I’d argue that there is no greater place to work on improving yourself than in your place of work. We spend most of our time there, we get our buttons pushed all of the time, we encounter conflict, challenge and suffering. What better environment to really be tested to grow?
Indeed, I’d go out on a limb and say that if Buddha were alive today, he’d most likely be an entrepreneur or CEO.
His company would be focused on the genuine wellbeing of all the people connected to the business – employees, customers, suppliers and their community. But I’d also put forward that Buddha would be very focused on the numbers and results in the business. If you read about famous spiritual people you’ll see they they were focused on results, weren’t shy of conflict or of shouting at people, especially if it was for the greater good.
The measure of a spiritual person to me is how well the people around them are doing. If they are growing, developing and thriving most likely you are in the presence of a spiritual leader. I wonder how many organisations can honestly claim that today?
The Past Repeating Itself
15 years ago I remember being laughed at by some business leaders when I tried to talk about the power of the mind. But when the crash happen in 2008, I had an unprecedented opportunity to apply my understandings with clients. The stress of the situation had opened their minds to what they had previously seen as BS.
Thankfully over the past 10 years people’s minds have opened in that area and now leaders are open to not only being coached but also exploring their mental fitness.
Today I see something similar happening around the subject of spirituality. Most business people are reluctant to look at their spiritual dimension. But some leaders are, although they are still very private about it.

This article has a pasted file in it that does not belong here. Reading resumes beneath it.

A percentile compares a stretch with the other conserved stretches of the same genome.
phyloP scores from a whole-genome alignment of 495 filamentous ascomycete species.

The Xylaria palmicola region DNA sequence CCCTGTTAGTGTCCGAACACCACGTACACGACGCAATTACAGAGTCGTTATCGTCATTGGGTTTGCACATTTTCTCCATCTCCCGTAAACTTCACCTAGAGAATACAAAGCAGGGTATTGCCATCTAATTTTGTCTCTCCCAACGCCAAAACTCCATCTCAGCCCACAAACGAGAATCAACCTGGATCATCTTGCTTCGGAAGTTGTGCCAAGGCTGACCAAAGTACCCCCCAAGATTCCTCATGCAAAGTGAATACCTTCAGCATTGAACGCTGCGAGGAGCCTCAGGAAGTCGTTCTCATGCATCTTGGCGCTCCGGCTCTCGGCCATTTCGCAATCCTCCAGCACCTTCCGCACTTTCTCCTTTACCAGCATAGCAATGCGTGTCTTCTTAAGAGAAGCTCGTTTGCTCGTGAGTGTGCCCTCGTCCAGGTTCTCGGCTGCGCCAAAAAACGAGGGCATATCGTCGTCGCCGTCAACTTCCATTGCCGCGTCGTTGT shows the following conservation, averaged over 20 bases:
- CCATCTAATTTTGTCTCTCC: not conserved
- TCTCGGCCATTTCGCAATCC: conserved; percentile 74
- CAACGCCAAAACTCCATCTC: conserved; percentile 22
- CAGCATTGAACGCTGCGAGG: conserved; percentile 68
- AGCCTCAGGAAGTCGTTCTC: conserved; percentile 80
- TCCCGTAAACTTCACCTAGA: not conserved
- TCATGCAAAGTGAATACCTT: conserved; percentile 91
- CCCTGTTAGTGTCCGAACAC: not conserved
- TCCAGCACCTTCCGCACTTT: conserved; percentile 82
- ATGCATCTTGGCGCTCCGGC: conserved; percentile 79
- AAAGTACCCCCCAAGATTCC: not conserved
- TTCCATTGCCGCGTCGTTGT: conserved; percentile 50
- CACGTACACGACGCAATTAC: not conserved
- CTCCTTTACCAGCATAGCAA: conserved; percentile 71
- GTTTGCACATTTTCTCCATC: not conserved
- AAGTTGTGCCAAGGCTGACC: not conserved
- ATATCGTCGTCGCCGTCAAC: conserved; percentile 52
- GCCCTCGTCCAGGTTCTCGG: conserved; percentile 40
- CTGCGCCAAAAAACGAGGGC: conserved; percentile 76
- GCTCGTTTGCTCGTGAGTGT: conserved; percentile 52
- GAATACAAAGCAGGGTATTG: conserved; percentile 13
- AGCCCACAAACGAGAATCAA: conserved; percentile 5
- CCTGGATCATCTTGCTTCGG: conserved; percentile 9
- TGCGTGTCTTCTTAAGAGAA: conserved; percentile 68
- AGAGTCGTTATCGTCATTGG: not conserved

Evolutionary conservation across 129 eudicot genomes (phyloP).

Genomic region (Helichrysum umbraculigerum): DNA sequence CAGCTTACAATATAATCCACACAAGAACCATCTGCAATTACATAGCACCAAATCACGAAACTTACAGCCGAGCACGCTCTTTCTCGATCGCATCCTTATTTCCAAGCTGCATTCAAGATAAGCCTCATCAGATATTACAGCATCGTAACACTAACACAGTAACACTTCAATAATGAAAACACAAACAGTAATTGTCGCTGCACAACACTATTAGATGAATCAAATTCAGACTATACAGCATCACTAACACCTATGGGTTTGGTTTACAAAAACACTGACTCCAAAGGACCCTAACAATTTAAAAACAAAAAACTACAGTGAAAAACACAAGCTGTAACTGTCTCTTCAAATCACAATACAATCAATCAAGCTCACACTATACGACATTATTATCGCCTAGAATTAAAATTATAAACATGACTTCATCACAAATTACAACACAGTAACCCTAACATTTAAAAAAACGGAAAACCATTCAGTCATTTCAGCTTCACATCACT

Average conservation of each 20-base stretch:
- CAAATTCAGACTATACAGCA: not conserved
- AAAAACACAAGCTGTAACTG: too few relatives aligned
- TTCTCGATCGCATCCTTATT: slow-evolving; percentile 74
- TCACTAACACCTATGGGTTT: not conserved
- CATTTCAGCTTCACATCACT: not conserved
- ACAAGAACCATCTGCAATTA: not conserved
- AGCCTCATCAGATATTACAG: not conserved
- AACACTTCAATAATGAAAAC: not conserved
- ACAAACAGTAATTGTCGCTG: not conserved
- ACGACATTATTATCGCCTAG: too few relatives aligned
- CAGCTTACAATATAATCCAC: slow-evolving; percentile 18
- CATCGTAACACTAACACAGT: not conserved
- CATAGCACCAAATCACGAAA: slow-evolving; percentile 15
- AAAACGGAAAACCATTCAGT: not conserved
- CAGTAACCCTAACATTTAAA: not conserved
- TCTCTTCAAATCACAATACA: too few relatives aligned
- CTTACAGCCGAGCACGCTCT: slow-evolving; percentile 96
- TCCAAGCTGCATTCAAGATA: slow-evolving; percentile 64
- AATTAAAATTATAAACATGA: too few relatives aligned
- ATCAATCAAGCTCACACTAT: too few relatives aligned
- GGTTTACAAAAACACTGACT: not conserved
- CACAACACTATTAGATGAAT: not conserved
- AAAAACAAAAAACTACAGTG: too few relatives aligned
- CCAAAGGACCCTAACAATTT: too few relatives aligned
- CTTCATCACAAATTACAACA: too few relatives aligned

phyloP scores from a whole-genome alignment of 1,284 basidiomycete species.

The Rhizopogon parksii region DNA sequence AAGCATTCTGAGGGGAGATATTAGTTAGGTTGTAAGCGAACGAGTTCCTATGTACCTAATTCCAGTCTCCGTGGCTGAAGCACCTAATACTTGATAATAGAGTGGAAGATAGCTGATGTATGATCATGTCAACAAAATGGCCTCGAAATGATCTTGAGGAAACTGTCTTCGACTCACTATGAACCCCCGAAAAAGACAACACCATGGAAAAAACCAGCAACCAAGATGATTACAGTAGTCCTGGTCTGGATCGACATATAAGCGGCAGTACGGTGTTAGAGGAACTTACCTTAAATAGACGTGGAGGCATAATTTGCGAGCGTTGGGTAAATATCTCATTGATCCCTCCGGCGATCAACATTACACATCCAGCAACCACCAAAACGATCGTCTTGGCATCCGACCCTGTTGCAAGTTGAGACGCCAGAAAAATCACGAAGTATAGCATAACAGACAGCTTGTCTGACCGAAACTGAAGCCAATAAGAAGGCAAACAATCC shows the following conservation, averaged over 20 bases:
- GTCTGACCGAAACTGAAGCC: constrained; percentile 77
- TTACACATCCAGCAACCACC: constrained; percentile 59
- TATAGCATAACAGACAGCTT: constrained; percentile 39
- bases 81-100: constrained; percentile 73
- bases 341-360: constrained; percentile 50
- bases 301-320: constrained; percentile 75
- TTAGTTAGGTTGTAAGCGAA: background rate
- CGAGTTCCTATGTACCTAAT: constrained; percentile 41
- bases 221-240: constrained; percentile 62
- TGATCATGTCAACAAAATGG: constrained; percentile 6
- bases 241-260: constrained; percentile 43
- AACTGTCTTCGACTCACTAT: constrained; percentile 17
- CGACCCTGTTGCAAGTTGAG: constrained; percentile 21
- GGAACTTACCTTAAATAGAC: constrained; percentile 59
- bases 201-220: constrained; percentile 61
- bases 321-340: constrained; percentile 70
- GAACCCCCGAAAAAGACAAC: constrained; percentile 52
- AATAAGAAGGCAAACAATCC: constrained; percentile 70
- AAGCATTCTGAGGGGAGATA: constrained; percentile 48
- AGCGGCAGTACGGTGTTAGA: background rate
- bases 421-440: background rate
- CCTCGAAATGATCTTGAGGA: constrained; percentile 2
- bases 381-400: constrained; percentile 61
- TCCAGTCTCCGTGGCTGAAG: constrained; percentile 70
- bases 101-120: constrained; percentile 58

But rest assured interest in all things spiritual is definitely increasing, perhaps under stealth, even if you don’t think so. Mindfulness, meditation, self-awareness, reflection, inner well-being have never had more interest from the business world. Where do you think they have their origins?
What would Saint Kevin think today?
As I finish this article I’m in the beautiful environment of Glendalough, Co.Wicklow, Ireland. It’s Good Friday, the sun is shining brightly and I’m in a cafe surrounded by cyclists waiting for their morning coffee.
Glendalough is home to a monastic site and I wonder what the founder, Saint Kevin, would think of all of these cappuccinos and lycra shorts – on what is meant to be one of the most important days in the religious calendar.
I’m guessing that, like me, most of the people here won’t be going to any church today. But after a 2 hour hike around the lake here, I feel spiritually recharged. Nature has a way of helping us all connect with something deeper, something that is beyond words.
And that charge will ripple into my work, my clients and my life. I’ve connected with a deeper part of me in a couple of hours and I’ve transformed my state.
Who says spirituality isn’t practical and useful in business?
I think the time has come to start a conversation around what spirituality means now for everyone, because work is the new church. It’s where we spend most of our time.
But we need our leaders to role model the way.